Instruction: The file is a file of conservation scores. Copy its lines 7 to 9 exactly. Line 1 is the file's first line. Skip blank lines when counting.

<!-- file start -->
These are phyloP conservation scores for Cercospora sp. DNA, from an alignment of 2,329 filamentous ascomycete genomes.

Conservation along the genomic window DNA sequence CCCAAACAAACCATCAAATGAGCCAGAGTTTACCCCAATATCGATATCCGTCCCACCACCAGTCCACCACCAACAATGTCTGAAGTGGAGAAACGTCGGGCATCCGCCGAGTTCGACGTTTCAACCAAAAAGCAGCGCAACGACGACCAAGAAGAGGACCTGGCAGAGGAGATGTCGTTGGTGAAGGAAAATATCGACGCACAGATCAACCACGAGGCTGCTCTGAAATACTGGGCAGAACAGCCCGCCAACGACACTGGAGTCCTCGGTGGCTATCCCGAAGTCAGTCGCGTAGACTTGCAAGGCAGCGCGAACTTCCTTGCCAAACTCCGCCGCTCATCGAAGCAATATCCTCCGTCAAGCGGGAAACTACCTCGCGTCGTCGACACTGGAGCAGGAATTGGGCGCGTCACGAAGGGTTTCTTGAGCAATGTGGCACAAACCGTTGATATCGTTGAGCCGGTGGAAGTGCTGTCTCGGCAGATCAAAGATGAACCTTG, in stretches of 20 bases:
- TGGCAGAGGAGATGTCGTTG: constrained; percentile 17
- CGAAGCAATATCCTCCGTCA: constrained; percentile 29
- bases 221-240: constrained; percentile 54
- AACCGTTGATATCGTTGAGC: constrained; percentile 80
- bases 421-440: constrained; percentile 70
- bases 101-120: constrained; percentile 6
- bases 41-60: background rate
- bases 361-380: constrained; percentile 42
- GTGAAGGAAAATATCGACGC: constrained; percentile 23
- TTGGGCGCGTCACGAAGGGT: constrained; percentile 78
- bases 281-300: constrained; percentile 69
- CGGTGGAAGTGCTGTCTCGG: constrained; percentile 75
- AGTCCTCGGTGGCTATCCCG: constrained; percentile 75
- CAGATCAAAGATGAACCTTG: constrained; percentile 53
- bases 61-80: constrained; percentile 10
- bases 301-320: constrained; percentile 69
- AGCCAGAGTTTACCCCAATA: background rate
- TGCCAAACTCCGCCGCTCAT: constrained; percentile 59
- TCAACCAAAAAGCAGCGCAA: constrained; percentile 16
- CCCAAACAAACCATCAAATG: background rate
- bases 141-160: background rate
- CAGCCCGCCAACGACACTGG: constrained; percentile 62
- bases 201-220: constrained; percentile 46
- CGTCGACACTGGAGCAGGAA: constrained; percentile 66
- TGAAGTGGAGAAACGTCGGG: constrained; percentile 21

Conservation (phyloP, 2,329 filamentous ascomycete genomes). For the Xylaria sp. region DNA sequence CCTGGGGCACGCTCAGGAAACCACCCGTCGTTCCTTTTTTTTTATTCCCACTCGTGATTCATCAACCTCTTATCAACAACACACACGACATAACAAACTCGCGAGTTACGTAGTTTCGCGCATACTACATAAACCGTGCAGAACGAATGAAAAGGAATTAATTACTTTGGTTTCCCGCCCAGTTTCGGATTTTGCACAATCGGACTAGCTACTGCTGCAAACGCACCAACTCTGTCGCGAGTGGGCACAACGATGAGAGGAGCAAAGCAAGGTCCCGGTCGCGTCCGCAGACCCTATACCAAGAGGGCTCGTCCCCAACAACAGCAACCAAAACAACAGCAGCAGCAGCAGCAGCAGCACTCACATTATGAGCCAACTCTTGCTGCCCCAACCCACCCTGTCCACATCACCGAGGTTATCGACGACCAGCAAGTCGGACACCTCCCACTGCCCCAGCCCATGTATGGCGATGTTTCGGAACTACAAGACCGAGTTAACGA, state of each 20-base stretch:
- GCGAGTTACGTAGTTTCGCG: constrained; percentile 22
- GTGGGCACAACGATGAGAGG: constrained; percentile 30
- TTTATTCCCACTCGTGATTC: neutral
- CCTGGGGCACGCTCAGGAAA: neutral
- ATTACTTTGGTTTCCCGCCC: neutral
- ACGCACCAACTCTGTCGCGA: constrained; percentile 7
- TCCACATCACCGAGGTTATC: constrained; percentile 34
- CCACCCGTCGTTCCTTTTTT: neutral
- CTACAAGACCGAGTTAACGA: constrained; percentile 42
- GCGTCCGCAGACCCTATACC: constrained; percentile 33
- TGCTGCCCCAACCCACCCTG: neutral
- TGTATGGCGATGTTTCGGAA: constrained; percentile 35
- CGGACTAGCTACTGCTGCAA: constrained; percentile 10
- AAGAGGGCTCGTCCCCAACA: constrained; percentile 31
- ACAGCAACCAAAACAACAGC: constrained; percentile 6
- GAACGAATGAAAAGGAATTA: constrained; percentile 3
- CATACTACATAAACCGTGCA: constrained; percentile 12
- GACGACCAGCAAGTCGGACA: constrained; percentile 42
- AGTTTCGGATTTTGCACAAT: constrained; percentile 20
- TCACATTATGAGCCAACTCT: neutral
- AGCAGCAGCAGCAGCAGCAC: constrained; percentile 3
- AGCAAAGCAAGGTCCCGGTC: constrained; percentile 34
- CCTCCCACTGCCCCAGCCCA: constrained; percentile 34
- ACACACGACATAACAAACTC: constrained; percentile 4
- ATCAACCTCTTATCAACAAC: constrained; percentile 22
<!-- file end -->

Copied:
- bases 421-440: constrained; percentile 70
- bases 101-120: constrained; percentile 6
- bases 41-60: background rate